Theme: The American Dream

In order to begin eleventh grade Language Arts with a shared reading experience, we require each student to read the selection listed under his/her course level. We have selected a novel that relates thematically to the essential questions of each course. We believe that pre-requisite reading should be focused and that a common reading experience helps to establish a community of learners on the first day.

Please help by making completion of this task non-negotiable. Work with your child to develop a reading schedule, and if possible, to read the selection so that your child has the opportunity to discuss with you what s/he is reading.

Resource Materials:
Visit to learn more about the reading selections. This website provides overviews of novels with attention to potential parental concerns and questions about book selections. Additionally, parents and students can visit the course overviews at the webpage found within the 9-12 Language Arts section of the “Curriculum” tab. These overviews provide further insight into the goals, thematic ideas, and enduring understandings that will inform student learning throughout the duration of the course.

We recommend that students keep a reading journal and/or a reading guide that they will be permitted to use as a memory aid for the assessment. Teachers have prepared optional reading guides for each selection. These guides are available in the guidance office or online at

Students must read the required novel before the start of the school year. Teachers will assess the reading during the first few days of the course.

Contact: A parent (or guardian) who has an objection to a selection designated for his/her son or daughter should send a letter to the high school principal, explaining the objection and requesting an alternative assignment.

Academic English 11

Walls, Jeanette. The Glass Castle.
  • Young Adult Library Services Association ALA Alex Award
  • Pennsylvania School Librarian Association (PSLA) "Top Ten (Or So)" Young Adult Books
  • Virginia Readers’ Choice Award Master List
In this 2005 memoir, former celebrity gossip columnist Jeannette Walls reveals the incredible details of her childhood. In one of the earliest chapters, we see three-year-old Jeannette cooking her own dinner and accidentally setting herself on fire. As Jeanette and her siblings struggle to overcome the obstacles of growing up with an alcoholic father and a mentally unstable mother, they must also deal with issues in the communities in which they live such as physical and sexual violence. This memoir is an extraordinary tale of a loyal but dysfunctional family.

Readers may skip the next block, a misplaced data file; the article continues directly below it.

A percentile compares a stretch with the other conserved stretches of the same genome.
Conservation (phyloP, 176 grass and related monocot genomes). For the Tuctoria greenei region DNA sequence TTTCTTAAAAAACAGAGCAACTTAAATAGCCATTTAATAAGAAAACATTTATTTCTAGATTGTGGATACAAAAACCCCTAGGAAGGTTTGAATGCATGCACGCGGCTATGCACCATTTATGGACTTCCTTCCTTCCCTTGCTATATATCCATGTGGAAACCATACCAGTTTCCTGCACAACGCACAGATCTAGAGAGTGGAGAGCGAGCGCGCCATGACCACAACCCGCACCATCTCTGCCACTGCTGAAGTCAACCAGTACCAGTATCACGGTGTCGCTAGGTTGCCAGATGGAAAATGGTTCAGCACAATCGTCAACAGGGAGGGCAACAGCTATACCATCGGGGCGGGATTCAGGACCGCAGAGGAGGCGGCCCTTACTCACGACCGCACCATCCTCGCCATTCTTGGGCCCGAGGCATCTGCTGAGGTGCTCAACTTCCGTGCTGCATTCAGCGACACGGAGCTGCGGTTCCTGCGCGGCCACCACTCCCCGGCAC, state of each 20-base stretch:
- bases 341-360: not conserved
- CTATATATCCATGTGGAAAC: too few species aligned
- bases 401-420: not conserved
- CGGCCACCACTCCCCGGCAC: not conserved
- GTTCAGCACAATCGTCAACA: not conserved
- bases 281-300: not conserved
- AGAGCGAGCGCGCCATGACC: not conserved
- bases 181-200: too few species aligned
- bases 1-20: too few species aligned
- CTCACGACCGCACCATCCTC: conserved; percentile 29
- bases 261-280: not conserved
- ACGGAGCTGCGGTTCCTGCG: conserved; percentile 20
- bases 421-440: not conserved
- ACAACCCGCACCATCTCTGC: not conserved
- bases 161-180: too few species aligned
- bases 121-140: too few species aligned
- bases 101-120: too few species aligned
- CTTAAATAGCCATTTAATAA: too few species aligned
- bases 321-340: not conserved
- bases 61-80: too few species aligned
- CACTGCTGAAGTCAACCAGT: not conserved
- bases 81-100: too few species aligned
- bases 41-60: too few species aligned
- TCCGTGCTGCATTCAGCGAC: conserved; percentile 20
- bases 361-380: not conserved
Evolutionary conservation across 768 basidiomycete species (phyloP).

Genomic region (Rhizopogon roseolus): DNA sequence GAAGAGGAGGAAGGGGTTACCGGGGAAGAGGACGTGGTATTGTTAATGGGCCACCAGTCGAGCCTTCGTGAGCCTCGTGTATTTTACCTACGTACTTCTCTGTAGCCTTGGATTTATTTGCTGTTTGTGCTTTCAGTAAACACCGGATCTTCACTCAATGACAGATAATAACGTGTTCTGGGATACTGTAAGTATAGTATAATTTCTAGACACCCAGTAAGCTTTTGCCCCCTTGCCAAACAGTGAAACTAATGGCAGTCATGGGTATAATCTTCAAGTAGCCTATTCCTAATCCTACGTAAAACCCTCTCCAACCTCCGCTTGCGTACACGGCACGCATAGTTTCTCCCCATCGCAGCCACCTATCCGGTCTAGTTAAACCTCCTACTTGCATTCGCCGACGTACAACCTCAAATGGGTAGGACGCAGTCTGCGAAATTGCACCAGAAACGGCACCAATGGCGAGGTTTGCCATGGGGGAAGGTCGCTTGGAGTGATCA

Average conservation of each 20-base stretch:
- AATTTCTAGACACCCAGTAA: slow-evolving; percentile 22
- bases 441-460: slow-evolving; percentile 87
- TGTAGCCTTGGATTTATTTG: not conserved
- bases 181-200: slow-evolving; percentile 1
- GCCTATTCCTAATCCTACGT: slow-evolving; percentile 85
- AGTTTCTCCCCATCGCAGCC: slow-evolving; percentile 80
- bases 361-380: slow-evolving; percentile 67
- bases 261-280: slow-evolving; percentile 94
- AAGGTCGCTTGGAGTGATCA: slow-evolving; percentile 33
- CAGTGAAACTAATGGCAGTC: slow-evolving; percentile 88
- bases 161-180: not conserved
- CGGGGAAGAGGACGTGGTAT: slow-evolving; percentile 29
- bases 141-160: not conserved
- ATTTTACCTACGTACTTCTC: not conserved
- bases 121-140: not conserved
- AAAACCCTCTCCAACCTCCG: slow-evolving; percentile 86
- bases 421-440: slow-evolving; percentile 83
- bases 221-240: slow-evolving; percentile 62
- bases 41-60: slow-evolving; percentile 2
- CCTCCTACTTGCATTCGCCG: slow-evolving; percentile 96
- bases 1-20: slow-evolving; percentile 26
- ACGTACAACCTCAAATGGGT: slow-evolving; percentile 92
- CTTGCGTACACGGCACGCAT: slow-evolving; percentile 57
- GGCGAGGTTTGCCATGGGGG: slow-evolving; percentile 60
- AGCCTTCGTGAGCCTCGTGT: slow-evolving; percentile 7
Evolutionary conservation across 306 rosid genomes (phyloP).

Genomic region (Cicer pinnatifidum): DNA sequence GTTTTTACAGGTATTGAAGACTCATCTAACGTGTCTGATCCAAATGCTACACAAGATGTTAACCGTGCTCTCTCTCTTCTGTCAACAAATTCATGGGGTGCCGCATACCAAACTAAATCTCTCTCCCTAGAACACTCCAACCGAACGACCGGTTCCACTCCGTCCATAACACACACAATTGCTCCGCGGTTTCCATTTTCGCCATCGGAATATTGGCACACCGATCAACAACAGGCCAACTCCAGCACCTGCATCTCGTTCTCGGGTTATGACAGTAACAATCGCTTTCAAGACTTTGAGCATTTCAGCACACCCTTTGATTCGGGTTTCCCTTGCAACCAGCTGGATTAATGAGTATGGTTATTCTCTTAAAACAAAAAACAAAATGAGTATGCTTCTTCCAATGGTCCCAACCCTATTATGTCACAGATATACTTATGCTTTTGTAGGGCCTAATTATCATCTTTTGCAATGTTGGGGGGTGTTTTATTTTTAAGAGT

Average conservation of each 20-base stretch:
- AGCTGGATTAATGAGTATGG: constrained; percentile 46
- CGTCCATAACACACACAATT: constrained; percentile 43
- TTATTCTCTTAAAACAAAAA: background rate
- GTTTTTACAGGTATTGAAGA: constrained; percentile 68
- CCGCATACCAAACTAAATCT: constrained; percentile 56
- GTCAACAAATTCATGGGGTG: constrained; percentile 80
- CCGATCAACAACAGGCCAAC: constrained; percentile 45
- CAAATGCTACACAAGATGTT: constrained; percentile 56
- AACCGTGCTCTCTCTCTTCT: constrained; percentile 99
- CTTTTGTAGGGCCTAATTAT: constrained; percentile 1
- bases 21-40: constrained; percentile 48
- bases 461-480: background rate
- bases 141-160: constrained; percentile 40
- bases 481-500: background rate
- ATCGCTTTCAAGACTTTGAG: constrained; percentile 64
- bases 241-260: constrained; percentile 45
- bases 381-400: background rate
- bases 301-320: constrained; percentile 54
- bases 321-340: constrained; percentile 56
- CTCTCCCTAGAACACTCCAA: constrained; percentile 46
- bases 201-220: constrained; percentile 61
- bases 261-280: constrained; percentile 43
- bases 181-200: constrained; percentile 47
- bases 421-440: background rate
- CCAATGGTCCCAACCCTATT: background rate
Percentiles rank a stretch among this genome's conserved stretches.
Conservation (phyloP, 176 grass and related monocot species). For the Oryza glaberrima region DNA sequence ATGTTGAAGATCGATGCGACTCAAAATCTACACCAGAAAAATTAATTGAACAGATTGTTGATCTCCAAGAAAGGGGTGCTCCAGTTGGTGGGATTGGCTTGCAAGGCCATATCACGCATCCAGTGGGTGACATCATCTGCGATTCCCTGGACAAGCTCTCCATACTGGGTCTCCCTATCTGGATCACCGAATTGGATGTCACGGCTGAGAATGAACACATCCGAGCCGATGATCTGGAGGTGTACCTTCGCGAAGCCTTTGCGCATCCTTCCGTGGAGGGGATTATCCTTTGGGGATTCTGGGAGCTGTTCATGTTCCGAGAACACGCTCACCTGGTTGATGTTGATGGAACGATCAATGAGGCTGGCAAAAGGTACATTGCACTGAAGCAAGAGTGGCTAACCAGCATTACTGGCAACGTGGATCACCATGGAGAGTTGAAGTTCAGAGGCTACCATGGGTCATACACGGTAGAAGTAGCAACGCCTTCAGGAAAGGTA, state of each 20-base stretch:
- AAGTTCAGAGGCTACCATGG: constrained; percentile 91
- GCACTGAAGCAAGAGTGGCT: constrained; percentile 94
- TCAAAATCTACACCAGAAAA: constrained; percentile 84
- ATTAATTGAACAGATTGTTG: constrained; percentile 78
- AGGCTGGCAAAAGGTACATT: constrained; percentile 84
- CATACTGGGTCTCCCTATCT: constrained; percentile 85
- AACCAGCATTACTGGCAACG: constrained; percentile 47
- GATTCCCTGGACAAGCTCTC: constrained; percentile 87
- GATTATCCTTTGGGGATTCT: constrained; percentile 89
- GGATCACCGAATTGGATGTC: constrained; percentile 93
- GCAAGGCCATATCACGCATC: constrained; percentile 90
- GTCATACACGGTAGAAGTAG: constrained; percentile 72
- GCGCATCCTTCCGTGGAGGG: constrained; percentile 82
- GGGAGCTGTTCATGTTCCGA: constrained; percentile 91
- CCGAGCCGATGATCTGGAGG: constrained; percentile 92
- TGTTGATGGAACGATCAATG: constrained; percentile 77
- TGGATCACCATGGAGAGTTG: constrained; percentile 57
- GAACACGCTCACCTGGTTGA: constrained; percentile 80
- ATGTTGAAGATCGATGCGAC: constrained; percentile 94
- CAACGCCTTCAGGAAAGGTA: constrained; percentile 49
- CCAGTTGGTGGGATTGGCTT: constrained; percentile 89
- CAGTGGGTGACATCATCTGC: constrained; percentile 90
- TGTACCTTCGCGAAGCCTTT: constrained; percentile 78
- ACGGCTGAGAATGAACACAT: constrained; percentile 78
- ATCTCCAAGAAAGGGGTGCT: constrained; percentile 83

Amazon Reviews.

Honors English 11
Butler, Robert Olen. A Good Scent From A Strange Mountain.
  • Pulitzer Prize: 1993 Fiction
Robert Olen Butler, a counterintelligence linguist for the U.S. Army, writes seventeen short stories illustrating the spectrum of experiences felt by Vietnamese immigrants in the wake of the Vietnam War. All stories are told in first person and capture the painful conflicts that originate in the need to negotiate one’s native culture with a newly acquired culture. The study of these stories offers the opportunity for students to study how Butler’s stories speak to issues of assimilation and acculturation as they strive for the American Dream. The varied narrators reflect all aspects of society and touch upon adult issues related to family, ethnocentricity, gender roles, sexuality, and marriage. Review

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Good Scent from a Strange Mountain Book Trailer

English 10 100

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Flinn, Alex: Breathing Underwater.
To his friends, popular and handsome sixteen-year-old Nick Andreas has led a charmed life. But the guys in Nick's anger management class know differently. So does his ex-girlfriend Caitlin. Now it looks like the only person who doesn't realize how far from perfect Nick's life has become is Nick himself.

Alternate title:

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Steinbeck, John: Of Mice and Men.
They are an unlikely pair: George is "small and quick and dark of face"; Lennie, a man of tremendous size, has the mind of a young child. Yet they have formed a "family," clinging together in the face of loneliness and alienation. Laborers in California's dusty vegetable fields, they hustle work when they can, living a hand-to-mouth existence. For George and Lennie have a plan: to own an acre of land and a shack they can call their own. When they land jobs on a ranch in the Salinas Valley, the fulfillment of their dream seems to be within their grasp. But even George cannot guard Lennie from the provocations of a flirtatious woman, nor predict the consequences of Lennie's unswerving obedience to the things George taught him.